This paper is drawn from a series of articles that have been presented in Sheriff magazine over the past several years. These articles formed the foundation for the Jail Staffing Analysis 3rd Edition book that is the final stages of editing.

Staffing Is the Backstop

In the past ten years I have worked with many jails to help managers solve serious operational problems,usually involving safety and security for inmates,staff and the public. All too often, the problems start with the design of the jail and the assumptions that designers and officials made about the level of staffing that would be needed to operate the new facility. This article explores the difference between observation and supervision, and the problems encountered when officials, designers, and sometimes managers confuse the two.

Understanding the Difference Between Observation and Inmate Supervision

When construction is complete and a new jail opens, assumptions about staffing needs are put to the test. Too often, staffing estimates provided by planners and designers prove inaccurate. In many cases, jail managers must find ways to effectively supervise inmates in a facility that was designed to rely on observation instead of supervision.

Effective Supervision Is a Key to Safety and Security

Many state jail standards require frequent “health and welfare checks” to confirm the presence and well-being of every inmate. Tennessee and Idaho require such inmate checks at least every 30 minutes for all inmates; Maine requires at least every 60 minutes for minimum security inmates, 30 minutes for medium, and 15 minutes for maximum. Ohio requires 60 minutes for all inmates.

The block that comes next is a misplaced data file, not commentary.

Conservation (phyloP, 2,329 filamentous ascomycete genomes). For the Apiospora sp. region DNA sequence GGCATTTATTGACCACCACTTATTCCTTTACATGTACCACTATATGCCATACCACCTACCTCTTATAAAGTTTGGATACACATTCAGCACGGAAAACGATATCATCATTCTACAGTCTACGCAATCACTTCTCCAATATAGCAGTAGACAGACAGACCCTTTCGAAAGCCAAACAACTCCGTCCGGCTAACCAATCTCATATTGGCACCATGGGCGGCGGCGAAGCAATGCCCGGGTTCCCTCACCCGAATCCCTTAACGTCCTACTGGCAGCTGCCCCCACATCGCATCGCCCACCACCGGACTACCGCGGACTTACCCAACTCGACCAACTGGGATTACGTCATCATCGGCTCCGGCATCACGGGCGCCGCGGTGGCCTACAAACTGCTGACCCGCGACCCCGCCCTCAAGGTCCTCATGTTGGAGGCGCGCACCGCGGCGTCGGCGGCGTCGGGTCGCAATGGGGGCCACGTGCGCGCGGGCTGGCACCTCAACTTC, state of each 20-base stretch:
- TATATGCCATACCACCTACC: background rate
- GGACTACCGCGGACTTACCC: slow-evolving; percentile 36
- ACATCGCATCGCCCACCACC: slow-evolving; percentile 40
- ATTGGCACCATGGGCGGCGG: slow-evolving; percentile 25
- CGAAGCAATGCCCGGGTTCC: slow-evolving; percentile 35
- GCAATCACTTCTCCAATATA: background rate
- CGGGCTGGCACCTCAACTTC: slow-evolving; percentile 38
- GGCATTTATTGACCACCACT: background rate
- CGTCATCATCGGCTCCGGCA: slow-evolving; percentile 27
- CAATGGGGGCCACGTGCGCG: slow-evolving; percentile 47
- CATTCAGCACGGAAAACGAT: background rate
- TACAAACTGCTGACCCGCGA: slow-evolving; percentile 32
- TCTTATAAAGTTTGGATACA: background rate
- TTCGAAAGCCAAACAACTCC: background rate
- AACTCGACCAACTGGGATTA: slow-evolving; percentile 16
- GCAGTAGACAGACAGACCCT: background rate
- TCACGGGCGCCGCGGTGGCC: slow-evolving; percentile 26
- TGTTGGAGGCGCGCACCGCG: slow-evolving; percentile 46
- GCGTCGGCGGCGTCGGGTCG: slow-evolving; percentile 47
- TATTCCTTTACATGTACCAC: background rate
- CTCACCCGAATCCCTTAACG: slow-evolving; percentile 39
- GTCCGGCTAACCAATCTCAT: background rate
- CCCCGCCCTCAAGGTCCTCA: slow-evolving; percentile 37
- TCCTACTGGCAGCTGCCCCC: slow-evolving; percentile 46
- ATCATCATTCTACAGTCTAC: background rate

The American Correctional Association’s (ACA) Standards for Small Jails require every inmate to be “personally observed by a correctional officer at least every 30 minutes, but on an irregular schedule.” In August 2010, the ACA Standards Committee adopted a similar standard for the new Core Jail Standards and 4th Edition Performance Based Standards for Adult Local Detention Facilities (ALDF).

“Personally Observe?”

Some of the confusion around the issue of inmate supervision is caused by the longstanding use of the term “personally observe” in case law and standards.

A 1993 Jail Bulletin issued by state officials in Nebraska attempted to clarify the nature of inmate supervision.

“Nebraska Jail Standards require that jail staff view inmates personally at least once every hour and document these checks…At a minimum, personal checks should include observing each inmate at least hourly to make sure they are alive and well. Jail officers should be able to see the inmate’s flesh and observe breathing if an inmate is in his/her bunk.”